ChargePoint Dominates US Level 2 Charger Deployment With 50% Market Share

With more than 48,000 public Level 2 ports (chargers) deployed in the US, ChargePoint owns a dominant share of the market accounting for 50.2% of total Level 2 chargers as of June 15, 2022, according to EVAdoption analysis of data from the Alternative Fuels Data Center (AFDC).

Top Level 2 Charging Networks - by ports and percent-as of June 15, 2022-AFDC

The Tesla Destination Charging network with 14,708 chargers has a 15.3% share, followed by non-networked chargers at 12.5%, and SemaConnect at 6.7%. The race for fifth-place ranking is separated by less than 500 chargers across Blink, EV Connect, Volta and Greenlots (now branded Shell Recharge).

At the current pace, the US should finish 2022 with slightly more than 100,000 Level 2 charging ports (chargers).

Most of this growth is likely to come from both ChargePoint and Tesla. Since ChargePoint doesn’t actually own and operate its chargers, the company has become a sales and incentives machine that sells its charging hardware and recurring software and network services to site hosts such as hotels, resorts, restaurants, retailers, and multifamily property owners.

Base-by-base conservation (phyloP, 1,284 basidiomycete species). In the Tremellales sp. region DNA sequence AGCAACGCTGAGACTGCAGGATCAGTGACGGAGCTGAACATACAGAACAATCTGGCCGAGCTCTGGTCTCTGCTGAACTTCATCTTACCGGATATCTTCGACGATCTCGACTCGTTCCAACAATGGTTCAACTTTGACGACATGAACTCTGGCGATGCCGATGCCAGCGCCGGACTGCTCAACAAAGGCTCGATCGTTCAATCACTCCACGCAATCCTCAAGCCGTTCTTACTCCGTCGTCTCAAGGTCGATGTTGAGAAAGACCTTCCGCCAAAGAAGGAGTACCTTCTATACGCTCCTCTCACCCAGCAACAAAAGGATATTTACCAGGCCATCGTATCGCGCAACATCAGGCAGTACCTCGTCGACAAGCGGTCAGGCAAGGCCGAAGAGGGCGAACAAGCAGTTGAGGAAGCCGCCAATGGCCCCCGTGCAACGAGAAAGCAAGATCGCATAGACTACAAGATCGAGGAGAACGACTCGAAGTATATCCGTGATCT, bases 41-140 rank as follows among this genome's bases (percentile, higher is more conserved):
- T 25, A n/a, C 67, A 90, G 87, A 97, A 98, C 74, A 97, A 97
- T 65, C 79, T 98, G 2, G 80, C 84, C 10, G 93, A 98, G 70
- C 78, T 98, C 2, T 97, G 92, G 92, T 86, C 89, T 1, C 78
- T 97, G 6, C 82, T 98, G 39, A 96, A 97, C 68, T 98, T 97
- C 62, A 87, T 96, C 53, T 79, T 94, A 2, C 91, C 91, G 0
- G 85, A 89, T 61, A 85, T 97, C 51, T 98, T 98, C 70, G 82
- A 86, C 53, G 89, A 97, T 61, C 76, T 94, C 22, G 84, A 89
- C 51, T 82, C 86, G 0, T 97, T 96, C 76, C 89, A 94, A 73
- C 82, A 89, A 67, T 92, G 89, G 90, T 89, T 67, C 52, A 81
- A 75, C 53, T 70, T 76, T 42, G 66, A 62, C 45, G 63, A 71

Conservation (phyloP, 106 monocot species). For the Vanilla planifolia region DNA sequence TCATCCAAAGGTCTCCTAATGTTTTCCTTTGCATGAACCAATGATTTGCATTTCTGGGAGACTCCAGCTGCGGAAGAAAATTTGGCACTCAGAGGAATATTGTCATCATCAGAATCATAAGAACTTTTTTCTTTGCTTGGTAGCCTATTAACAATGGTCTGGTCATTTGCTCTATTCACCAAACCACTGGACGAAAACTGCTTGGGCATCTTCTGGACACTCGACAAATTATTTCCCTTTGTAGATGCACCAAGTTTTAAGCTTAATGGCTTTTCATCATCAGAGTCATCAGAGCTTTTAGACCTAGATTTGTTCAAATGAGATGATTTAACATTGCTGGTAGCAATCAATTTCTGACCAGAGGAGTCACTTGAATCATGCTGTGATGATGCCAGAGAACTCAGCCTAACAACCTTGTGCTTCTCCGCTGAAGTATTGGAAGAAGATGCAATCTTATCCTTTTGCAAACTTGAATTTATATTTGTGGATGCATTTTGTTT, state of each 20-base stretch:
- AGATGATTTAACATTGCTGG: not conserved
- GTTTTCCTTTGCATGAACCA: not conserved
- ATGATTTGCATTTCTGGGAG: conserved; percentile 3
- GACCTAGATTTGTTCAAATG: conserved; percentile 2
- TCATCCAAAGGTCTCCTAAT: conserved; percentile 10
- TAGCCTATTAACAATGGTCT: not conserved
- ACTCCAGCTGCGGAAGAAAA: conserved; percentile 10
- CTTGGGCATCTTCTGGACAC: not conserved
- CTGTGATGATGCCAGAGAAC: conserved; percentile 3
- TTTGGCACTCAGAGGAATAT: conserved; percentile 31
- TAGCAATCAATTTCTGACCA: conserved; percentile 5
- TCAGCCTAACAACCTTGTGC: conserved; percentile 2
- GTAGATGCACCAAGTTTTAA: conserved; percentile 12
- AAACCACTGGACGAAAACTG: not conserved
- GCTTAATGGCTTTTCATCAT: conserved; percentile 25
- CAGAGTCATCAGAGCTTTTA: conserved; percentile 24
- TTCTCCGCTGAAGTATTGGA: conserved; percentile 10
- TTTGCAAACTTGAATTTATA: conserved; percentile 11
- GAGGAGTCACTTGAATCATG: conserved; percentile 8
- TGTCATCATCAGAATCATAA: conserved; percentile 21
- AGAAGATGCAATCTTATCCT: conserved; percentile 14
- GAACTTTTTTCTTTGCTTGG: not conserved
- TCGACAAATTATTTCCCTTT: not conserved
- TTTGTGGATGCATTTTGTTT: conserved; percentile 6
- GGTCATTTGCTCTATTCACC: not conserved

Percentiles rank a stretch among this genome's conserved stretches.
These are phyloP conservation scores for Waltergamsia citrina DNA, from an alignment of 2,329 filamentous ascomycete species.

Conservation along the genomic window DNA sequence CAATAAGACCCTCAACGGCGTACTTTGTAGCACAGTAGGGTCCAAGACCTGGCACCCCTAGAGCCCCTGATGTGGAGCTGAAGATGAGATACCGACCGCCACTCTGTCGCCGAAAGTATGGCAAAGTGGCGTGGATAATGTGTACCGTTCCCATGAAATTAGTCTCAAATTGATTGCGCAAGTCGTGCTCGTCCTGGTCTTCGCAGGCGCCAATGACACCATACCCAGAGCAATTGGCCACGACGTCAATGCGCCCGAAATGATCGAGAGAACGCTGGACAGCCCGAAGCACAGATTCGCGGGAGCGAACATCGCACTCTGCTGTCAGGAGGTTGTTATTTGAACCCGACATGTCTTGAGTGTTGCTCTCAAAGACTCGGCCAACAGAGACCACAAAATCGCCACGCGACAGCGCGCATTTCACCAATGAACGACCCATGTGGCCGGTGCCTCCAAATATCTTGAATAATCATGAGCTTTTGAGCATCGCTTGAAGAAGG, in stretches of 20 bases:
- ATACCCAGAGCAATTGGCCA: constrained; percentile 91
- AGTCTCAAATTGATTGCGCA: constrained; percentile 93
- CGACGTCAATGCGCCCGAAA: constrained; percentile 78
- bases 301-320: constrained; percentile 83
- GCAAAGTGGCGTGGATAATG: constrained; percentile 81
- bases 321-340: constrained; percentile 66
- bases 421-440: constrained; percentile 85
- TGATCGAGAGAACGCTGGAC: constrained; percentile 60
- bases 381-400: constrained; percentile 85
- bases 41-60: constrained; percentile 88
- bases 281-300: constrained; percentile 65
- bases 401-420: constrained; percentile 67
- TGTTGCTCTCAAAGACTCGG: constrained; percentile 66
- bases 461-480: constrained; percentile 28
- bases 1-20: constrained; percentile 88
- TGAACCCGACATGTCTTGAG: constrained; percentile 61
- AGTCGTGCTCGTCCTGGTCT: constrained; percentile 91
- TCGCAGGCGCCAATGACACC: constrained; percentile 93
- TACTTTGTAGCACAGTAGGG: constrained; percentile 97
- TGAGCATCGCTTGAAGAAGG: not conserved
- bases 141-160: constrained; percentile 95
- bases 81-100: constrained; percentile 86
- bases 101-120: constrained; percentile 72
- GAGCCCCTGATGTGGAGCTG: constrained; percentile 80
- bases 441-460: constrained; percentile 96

And Tesla strategically targets destination locations such as hotels and resorts that are popular among its owners. Depending on the importance of the location, Tesla may provide site hosts its Level 2 Wall Connector chargers for free or at cost. But unlike the other charging hardware and charge point operators, Tesla can leverage its positive cash flow to build out the Destination Charging (and Supercharger) network and view it more as a marketing and customer service expense to help sell more of its electric vehicles.

With Blink’s pending acquisition of SemaConnect, the combined company would have more than 9,400 Level 2 chargers in its network, but still rank a distant fourth and just under 10% share of the market. Interestingly, ranking in third place with a 12.5% share of the market is non-networked Level 2 chargers. These chargers are often referred to as “dumb” chargers as they are not part of any networks nor connected to WiFi or cellular networks for payment or account authentication. Whether at a hotel or national park, EV drivers just plug in and charge for free and without the need to have an account with a charging network.

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